Locked inside homes and distanced from the community, is quarantined Ramazan a chance to redeem your spirituality in solace?
The well lit streets at dawn anchoring massive food stalls with variant foods and condiments, the flashing bazar with jittering crowd trying to get the best for their own, the hosting of lavish iftar parties and community collection among other traditions, experienced during the most sacred month in the Islamic calendar, has all come to a halt! The mention of these outwardly expressive traditions is deliberately aimed, since we often lose to oblivion of the spiritual and introspective aspect to these material and capitalist needs during Ramazan. Not that celebration is a crime and missing those old days is sinful, but in times as dreadful as such, it wouldn’t hurt to minimise the celebratory side and be more introspective if one has the privilege of living in a house which allows to afford space and solace to retrospect.
Ramazan asks of you to do social distancing with evils of jealousy, lies, deceit, and to have a sense of control over your instinctive desires. This lockdown shall be used to shield ourselves from the hypocrisy of duniyadari and use the time and distance to introspect the evils which lie within.
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From sunrise to sunset fasting (roza) without food and water, if you still don’t feel for the empty stomachs of those who fast perennially, and not out of choice, but circumstances, then you have learned nothing from this month. It’s still easier to crib and complain from the insides of your house when others who are subject to your living room discussions die outside. Zakat or charity is one of the five pillars of Islam and now more than ever humanity is calling for it. My mother always said, “Khuda (God) looks for your neeyat (intentions).” A lot of people are reaching out to help, one such is renowned journalist and author of Gujrat Files, Rana Ayyub.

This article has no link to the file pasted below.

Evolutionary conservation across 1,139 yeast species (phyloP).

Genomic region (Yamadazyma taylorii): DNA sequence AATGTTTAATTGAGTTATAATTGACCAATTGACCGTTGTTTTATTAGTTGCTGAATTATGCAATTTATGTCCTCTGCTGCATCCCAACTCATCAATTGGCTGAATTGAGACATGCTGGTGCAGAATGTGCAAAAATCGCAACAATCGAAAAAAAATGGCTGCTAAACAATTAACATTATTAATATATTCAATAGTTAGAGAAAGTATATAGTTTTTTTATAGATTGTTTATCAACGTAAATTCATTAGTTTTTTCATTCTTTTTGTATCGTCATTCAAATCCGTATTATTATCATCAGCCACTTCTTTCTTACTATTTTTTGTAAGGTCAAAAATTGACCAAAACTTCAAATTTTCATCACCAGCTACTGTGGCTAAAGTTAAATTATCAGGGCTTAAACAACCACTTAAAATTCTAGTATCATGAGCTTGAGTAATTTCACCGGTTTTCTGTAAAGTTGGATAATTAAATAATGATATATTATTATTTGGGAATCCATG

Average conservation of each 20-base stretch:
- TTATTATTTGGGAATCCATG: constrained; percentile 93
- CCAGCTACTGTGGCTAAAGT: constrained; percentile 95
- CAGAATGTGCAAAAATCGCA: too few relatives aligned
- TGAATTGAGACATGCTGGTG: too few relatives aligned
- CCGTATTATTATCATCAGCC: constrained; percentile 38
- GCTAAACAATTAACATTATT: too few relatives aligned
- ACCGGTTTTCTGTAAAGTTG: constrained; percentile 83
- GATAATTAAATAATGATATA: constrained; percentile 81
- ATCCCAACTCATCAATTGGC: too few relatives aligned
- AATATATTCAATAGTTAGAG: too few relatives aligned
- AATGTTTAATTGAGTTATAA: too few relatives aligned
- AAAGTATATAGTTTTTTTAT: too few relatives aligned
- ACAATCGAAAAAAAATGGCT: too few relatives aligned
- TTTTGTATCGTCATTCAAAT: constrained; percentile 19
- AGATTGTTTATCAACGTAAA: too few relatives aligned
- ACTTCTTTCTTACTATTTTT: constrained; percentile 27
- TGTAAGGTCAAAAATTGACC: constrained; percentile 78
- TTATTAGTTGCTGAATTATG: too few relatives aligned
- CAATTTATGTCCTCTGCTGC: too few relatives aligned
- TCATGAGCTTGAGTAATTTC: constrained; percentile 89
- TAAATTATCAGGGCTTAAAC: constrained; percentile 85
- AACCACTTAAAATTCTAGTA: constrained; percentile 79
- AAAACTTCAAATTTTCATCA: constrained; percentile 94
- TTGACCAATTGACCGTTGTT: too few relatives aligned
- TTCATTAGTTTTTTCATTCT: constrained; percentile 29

Explaining physical distancing in the time of hunger and starvation. This is the most heartbreaking task pic.twitter.com/okcu7JGeII
— Rana Ayyub (@RanaAyyub) May 9, 2020
What is also quite visible is a patriarchal approach where a determinant of the end of the world is indicated when mosques are not holding collective prayers for men. Like it’s beneath their dignity to offer prayer from inside which the women have been doing majorly since ages. Khuda isn’t confined to mosques. Offer your prayers from home which itself is a privilege to have. We now live in times where basics such as food, shelter, and education is even a privilege and it’s highly insensitive to hold your manner of praying or living superior to another.
Ignorance is abundant, maybe more than the spread of virus, use this month to live upto to what it truly stands for. This Ramazan use social distancing from this ignorance instead, understand your entitlement, and reach out to those in need!
Click HERE to donate to a fundraiser organised by Karwan e Mohabbat.
Image Credits: The Economist via Hannah Barcyzk